Aug 17, 2015
    94
    East Midlands
    Oh Kevin1 this so could have been my post. I too feel robbed. I am also in the same boat as you as regards giving up work and not being pensionable age and eating into savings which were supposed to give us a comfortable retirement with many trips planned. I am having to support 2 households now, my husband's care home fees and my day to day expenses. The only brightness is that the mortgage is paid off and if things get really difficult I could downsize, could even pitch a caravan on the nearby roundabout under the trees where I wouldn't be seen until autumn when the leaves fall of the trees!! I want to stay where I am as I like where we live but needs must as they say.

    I think a day out in Clacton would be great, not sure about the whelks though but I am sure I could find a seafront pub and substitute the whelks for a pernod and coke!!

    Happy days if only!!
     
  17. tigerqueen

    tigerqueen Registered User

    Mar 11, 2014
    75
    Essex
    My heart goes out to all of you dealing with this unpleasant illness. I too gave up my job this year even though I am only 58, but on a good day I consider myself lucky that I was able to do that. But on a bad day I feel so resentful that this has happened. I can relate to all the things you have said; the standing in the doorways is so so so irritating, but I really hate the jealousy he shows towards anyone who takes my attention away from him, including our own daughter. Casbow do you have a place of safety you can take yourself off to if there is anymore aggression towards you when you are on your own? Perhaps just knowing you have somewhere will give you peace of mind.

    For those living in Essex and Suffolk, I was given a leaflet about free home eye tests which are generally aimed at the person with dementia, but I wonder whether they may also do them for carers too www.eastenglandeyecare.co.uk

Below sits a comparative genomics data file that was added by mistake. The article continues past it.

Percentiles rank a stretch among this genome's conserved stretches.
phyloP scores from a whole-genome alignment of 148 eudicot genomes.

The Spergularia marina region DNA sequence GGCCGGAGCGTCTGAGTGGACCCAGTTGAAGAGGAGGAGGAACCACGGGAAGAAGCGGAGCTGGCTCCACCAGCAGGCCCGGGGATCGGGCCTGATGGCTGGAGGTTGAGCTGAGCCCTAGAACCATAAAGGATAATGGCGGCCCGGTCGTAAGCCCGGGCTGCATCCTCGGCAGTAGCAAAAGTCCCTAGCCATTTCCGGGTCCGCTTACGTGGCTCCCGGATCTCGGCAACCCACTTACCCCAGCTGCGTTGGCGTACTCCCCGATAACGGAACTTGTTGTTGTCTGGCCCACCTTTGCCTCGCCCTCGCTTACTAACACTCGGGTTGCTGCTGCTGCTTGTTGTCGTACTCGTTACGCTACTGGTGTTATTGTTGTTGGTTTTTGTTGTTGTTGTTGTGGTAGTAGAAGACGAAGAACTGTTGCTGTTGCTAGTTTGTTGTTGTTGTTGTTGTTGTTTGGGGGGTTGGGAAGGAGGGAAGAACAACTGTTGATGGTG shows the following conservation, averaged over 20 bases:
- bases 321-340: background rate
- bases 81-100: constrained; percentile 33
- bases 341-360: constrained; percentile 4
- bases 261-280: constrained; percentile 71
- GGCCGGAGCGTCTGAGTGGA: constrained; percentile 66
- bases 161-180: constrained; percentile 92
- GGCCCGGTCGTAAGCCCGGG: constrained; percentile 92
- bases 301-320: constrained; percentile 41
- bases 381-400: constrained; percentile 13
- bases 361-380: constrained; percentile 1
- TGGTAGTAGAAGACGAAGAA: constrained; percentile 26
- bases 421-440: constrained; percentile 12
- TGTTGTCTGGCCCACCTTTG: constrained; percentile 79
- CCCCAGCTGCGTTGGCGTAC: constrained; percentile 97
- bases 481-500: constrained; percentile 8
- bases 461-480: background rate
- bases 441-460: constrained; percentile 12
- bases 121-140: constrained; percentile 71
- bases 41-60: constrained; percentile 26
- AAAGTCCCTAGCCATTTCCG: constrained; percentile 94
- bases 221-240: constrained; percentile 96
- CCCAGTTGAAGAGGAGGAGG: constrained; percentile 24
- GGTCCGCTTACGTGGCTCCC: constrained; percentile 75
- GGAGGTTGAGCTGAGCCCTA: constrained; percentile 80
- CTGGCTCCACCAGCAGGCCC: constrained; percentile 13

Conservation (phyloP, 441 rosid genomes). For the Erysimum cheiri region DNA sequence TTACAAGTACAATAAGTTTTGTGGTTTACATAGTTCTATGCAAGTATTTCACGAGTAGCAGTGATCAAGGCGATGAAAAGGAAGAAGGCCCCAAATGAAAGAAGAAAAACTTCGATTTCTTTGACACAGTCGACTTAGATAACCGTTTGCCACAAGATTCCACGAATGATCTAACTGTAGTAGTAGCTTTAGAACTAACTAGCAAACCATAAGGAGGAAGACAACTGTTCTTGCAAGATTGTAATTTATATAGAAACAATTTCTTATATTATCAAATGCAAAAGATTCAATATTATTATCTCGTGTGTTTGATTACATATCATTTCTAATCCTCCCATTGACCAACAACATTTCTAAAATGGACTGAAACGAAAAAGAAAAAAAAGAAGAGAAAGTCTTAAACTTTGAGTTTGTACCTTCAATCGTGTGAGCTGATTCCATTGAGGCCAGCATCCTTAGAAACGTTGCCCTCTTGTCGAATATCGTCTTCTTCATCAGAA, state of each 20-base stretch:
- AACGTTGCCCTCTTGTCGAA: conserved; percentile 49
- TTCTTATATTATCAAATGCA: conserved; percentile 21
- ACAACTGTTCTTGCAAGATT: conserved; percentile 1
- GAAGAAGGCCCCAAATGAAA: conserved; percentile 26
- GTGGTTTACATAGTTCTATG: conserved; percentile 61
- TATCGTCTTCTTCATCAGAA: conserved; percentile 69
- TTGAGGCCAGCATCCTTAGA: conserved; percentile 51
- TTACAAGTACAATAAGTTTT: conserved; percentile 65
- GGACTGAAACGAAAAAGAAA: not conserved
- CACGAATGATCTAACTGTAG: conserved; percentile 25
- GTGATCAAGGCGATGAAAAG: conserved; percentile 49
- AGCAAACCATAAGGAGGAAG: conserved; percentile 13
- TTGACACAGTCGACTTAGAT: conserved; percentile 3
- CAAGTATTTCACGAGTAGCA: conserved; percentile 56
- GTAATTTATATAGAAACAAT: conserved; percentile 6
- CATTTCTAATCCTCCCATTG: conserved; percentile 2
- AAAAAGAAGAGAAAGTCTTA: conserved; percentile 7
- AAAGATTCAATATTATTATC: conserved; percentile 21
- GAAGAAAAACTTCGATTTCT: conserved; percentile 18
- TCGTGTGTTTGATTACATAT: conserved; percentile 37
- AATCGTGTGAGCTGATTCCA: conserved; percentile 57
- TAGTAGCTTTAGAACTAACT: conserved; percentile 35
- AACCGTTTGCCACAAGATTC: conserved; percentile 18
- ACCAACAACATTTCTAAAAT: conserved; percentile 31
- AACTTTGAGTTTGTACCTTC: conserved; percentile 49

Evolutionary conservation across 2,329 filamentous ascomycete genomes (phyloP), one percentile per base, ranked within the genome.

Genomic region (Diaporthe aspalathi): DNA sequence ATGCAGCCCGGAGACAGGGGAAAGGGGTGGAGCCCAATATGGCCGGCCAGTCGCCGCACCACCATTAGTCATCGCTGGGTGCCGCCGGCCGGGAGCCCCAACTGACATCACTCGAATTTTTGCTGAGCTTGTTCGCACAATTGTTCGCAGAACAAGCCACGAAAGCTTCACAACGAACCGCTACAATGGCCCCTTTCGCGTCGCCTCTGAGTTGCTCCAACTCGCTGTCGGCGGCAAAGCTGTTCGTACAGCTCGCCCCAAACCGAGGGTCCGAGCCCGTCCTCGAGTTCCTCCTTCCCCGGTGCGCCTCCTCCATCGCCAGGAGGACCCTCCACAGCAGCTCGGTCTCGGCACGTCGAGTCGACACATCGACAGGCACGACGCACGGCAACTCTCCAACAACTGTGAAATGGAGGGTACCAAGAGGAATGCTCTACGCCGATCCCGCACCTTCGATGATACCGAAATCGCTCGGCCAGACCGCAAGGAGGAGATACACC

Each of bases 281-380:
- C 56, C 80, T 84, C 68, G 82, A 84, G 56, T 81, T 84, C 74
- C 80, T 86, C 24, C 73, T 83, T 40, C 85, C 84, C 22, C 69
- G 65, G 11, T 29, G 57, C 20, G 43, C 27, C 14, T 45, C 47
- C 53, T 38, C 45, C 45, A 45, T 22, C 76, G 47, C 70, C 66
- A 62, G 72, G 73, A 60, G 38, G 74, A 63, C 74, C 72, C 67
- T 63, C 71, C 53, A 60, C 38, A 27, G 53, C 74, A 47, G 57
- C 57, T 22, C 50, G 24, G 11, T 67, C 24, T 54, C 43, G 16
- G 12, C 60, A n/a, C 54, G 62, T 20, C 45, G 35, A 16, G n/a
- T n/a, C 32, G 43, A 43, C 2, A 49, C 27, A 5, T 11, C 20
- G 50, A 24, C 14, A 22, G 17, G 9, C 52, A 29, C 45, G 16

18. Shedrech

    Shedrech Volunteer Moderator

    Dec 15, 2012
    7,475
    Yorkshire
    Morning Casbow.
    I think you can tell from the recent posts that we are all still concerned for you.
    I too wonder with Grey Lad - what support are you getting? And do you have somewhere safe in the house, just in case?
    And I didn't mean to tell the consultant in 3 weeks, I meant TODAY - before the weekend. It needs to be known just how tricky your husband's behaviour is becoming. At least call your GP and ask for a phone consultation explaining that it's so hard for you to leave the house.
    Otherwise you've turned a corner only to hit a brick wall.
     
  19. Casbow

    Casbow Registered User

    Sep 3, 2013
    981
    Colchester
  20. Scarlett123

    Scarlett123 Registered User

    Apr 30, 2013
    3,802
    Essex
    According to John, I made Christine Keeler seem like a nun, cos I was always entertaining men, having affairs, often didn't even know their names, and, in John's World, this was why we weren't indulging in Rumpy Dumpy! :D

    It is embarrassing to have to go through all this with The Powers That Be, GPs, SWs for example, but you must let them know, and definitely advise them immediately about violence. I wasted about 8 years, trying to be stoic, stiff-upper-lip-ish at all times, minimising problems, because it felt disloyal to say otherwise.

    Not only that, John would vehemently deny anything I said to him about his behaviour, let alone anyone else - hence my decision to give a "To Whom It May Concern" statement, to all and sundry, to read. I realised that this was why battered wives kept quiet, because of the shame. But I also realised that this wasn't the Real John, and if he laid me out with a back hander, who would look after him?

    I know it sounds like sundowning, and as others have said, it might be a UTI, or need a change of medication, but please let others know. You can't live in fear.